View Full Version : Article: State Appeals Court refuses to rehear Jones County murder case

Phil in Paris
01-12-2005, 06:17 PM
Posted on Tue, Jan. 11, 2005

Associated Press

JACKSON, Miss. - The state Court of Appeals on Tuesday refused to rehear arguments from Paul Evans Jr., who was convicted of two counts of murder and given two life sentences in 2001 for the shooting deaths of two teenage girls in rural Jones County.

The bodies of Amanda Welborn, 19, of Laurel, and Kelsey Bullock, 18, of Stringer, were left by the side of a rural road in Jones County on Feb. 26, 2000. Authorities said each was shot in the back of the head.

The Court of Appeals upheld Evans' convictions last August. Evans can now ask the Mississippi Supreme Court to hear his appeal.

Evans and Nathan Townsend, both of Laurel, were charged in the slayings. The court record did not say happened in the case against Townsend.

Townsend testified against Evans in the latter's trial and said Evans shot the two girls, with whom he and Townsend had been riding in a car.

On appeal, Evans claimed that his statements should not have been used at his trial because he was taken into custody, handcuffed, and interrogated at a time when the probable cause did not exist for his arrest.

A lawman testified the names of Townsend and Evans were given to him by an unnamed informant, who had provided reliable information on other occasions. He said he went to Evans' home and asked him to come to the police station for questioning. Evans was placed in handcuffs and taken downtown where he was given Miranda warning prior to any questioning, the officer said.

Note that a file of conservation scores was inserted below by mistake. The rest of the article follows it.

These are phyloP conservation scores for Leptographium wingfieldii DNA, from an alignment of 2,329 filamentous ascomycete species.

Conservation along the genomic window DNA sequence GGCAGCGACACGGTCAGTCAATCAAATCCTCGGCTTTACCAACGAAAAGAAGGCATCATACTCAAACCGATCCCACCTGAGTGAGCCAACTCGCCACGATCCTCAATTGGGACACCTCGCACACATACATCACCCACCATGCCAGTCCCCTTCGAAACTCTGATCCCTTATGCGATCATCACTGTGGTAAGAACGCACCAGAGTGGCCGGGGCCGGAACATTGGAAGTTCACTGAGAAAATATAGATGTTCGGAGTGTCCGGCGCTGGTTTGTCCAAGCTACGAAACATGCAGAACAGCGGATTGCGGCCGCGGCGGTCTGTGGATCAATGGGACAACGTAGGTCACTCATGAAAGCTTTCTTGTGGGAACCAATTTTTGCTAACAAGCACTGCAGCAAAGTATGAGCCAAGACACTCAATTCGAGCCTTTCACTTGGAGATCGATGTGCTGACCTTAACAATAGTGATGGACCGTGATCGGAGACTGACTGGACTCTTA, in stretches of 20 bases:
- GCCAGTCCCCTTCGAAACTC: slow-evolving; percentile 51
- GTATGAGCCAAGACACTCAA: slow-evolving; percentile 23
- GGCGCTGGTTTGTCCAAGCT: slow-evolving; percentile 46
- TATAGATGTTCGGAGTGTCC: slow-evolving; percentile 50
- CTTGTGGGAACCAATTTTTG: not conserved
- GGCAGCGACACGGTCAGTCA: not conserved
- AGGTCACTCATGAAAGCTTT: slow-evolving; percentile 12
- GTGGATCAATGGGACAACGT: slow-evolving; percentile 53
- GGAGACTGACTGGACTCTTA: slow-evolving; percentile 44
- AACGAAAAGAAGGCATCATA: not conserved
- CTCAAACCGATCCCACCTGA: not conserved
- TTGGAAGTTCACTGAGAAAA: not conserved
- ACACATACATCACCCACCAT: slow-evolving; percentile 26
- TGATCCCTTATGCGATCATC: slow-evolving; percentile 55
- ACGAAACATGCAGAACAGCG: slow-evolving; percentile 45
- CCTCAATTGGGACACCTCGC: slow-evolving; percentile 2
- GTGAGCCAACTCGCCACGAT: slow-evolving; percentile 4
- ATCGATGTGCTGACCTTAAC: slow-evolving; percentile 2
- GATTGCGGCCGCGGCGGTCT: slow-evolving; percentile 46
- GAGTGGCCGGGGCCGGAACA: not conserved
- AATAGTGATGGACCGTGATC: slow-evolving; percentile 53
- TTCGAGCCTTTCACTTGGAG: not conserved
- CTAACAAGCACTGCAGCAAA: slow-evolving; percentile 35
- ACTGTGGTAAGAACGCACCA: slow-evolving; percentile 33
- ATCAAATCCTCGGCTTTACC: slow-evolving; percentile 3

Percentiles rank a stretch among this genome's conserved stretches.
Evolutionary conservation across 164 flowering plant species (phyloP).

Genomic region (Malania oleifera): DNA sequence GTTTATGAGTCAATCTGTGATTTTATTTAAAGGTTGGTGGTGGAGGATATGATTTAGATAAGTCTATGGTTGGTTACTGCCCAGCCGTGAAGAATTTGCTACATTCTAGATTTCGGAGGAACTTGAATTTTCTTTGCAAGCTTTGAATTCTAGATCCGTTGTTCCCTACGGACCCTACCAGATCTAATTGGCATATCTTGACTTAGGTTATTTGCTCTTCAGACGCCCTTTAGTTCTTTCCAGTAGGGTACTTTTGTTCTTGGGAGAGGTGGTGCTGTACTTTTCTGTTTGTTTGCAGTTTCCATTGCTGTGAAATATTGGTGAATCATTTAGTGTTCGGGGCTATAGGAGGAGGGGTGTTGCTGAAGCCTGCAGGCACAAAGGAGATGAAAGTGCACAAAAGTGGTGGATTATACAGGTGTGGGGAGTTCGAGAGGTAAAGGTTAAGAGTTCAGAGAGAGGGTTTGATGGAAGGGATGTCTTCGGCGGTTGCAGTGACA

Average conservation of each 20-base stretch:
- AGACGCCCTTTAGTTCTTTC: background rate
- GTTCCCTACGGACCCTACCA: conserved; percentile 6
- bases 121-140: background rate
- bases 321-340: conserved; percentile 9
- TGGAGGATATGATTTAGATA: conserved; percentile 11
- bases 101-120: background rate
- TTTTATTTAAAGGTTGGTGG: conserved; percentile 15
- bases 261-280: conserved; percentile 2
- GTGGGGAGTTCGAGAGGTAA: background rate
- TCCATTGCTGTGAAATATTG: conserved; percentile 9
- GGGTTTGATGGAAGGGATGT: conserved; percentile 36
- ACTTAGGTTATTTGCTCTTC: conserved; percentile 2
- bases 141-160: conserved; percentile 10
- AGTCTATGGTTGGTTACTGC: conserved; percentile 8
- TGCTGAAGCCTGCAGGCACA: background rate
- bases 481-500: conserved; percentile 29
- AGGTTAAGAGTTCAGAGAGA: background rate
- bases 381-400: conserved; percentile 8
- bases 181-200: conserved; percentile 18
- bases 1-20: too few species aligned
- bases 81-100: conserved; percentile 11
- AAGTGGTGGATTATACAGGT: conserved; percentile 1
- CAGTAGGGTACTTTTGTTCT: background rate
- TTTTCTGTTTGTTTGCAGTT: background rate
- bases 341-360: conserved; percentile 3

The Appeals Court said Evans' arrest was legal because the law officer had probable cause to believe that a felony had been committed and probable cause to believe the suspect committed the crime.

In another case, the Appeals Court refused to reconsider its ruling last November that the Columbus Country Club was not liable for the July 15, 2000, death of Diana Kindred when a giant oak tree fell across her car. The court upheld a decision by a Lowndes County court in 2002 for the country club.

Jim and Diana Kindred had been married only eight hours when the incident occurred. Jim Kindred, who now lives in Corinth, sued the country club on Nov. 15, 2000, for unspecified damages. The roadside oak tree was on the club's property.

According to the lawsuit, Kindred and his 28-year-old wife were driving on a road near the entrance to the club following a heavy storm. The tree fell across the highway onto the vehicle, striking his wife, who was a passenger. She died the next day at a Memphis, Tenn., hospital.

Family members said the couple had stopped in Columbus to pick up wedding gifts and were headed to New Orleans for their honeymoon when the accident occurred.

Kindred claimed the country club had a duty to use reasonable care to prevent its property from becoming a source of danger to motorists.